10. Larry - Back to your original question, I think the place to start is to identify the truck's bolt pattern. Since you say it is a 1.5 ton and has Budd style hubs, that says it should have steel disc wheels. I researched this a while back for another fellow, and IIRC, it turned out that these early Dodge Bros. trucks had a 5 lug x 6 7/8" bolt pattern. Same as a Ford Model AA. If that's correct, you'd be able to widen your search parameters. You measure the bolt circle by putting your tape on the far edge of one stud, then jumping the second stud in the circle, you measure to the middle of the third stud. Assuming it's a 5 lug pattern, that measurement should be right on 6 7/8". If it's a 6 lug pattern you just measure across the studs middle to middle. That measurement might be 7.25". I don't know squat about early Dodge Bros. trucks, but do have a pretty good library of old wheel literature that takes me back to 1927. If you can get me the measurement, I can confirm or correct my recall then hopefully aim you in the right direction. As for finding suitable wheels, I'd think being in California would be helpful since there's more big swap meets there than out here in the middle of the country. But that said, I go to Iola every year and there is a Ford Model A parts vendor always there that has wheels for the AAs. I generally gather up later wheels having the 5 lug x 8" pattern when I find them, but haven't had need to do so with these earlier ones. So, if you can take a measurement, I'll see what I can find in the books. Stu McMillan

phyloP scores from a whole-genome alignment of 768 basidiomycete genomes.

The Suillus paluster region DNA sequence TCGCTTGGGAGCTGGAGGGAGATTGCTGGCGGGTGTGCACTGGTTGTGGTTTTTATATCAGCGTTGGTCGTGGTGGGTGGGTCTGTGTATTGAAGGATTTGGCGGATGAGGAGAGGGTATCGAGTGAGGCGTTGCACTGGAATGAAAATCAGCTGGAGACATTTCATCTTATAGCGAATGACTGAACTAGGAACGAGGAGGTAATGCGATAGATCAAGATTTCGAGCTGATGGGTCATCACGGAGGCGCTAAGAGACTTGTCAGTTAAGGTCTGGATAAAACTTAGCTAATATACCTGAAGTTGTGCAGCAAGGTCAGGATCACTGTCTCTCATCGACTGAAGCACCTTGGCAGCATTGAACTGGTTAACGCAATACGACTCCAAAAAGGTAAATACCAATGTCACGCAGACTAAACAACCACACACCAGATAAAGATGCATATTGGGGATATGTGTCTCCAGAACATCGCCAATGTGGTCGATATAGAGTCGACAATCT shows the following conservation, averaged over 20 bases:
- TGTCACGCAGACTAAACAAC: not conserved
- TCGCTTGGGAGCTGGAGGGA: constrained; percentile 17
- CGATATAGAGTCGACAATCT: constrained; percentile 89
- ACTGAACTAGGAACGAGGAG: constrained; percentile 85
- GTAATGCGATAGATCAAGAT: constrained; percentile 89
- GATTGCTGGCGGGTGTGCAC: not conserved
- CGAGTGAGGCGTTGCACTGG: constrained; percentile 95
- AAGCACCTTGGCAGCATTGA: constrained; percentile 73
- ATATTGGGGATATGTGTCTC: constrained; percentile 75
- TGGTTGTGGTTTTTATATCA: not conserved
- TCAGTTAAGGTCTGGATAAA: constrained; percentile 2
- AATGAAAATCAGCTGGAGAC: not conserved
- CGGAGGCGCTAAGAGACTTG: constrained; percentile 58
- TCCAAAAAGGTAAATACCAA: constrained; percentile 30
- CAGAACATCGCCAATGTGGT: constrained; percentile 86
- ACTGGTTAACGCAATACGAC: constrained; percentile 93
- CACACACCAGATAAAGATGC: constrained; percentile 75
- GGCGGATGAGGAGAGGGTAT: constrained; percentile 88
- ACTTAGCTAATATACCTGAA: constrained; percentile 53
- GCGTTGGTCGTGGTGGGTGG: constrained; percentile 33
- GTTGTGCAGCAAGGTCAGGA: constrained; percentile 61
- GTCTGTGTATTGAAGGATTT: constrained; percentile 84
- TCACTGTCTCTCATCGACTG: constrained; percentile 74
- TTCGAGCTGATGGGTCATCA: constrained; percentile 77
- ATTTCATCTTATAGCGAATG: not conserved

11. By now you should have gotten an email from my son regarding a Glasspar G2 that was in a shed near where he lived in Portland, OR. Judging by the pictures he shared with me at the time it had been sitting there undisturbed for many years. So hopefully it still sits there. I hope the site map that he provided allows you to track the car down. Stu McMillan
  12. Have you been to the Power Wagon Advertiser site? It's good. I also subscribe to the magazine and have seen several stories of WC53 restorations there. I'd think you could connect with other owners that would share digital pics of their interiors. Stu Welcome to Power Wagon Advertiser
  13. Here they are. Hope they post here like on other sites. Stu
  14. I have a special interest in old car and truck wheels, but admit that yours are much older than I normally get involved with. So if what I have to say isn't helpful, I'll butt out. But if it helps, here's what I found. My 1927 National Wheel and Rim Association catalog says that 1917/1918 Dodge Brothers cars, all models, used Kelsey rim #100, clamp #C-11, and bolt #B-111. But starting in 1918 it says that Dodge equipped its cars with a "special Stanweld rim that came to be known in the trade as the 'Dodge Bros. rim' (which was) standard equipment on Dodge models during 1918, 1919, and 1920". The Stanweld rim was replaced by a Jaxon No. X25 replacement rim. It was 32" x 3.5", used wedge #W-4 and bolt #B-21. I have no picture or specifics on the Stanweld rim, but can if it helps post pictures of the Jaxon rim and clamp. The bolt is described as being 7/16" x 20 tpi, 2 3/4" length measured from under the head. I also have a picture of the Kelsey C-11 clamp but do not, I regret, have pictures of the Kelsey 100 rim or bolt. Stu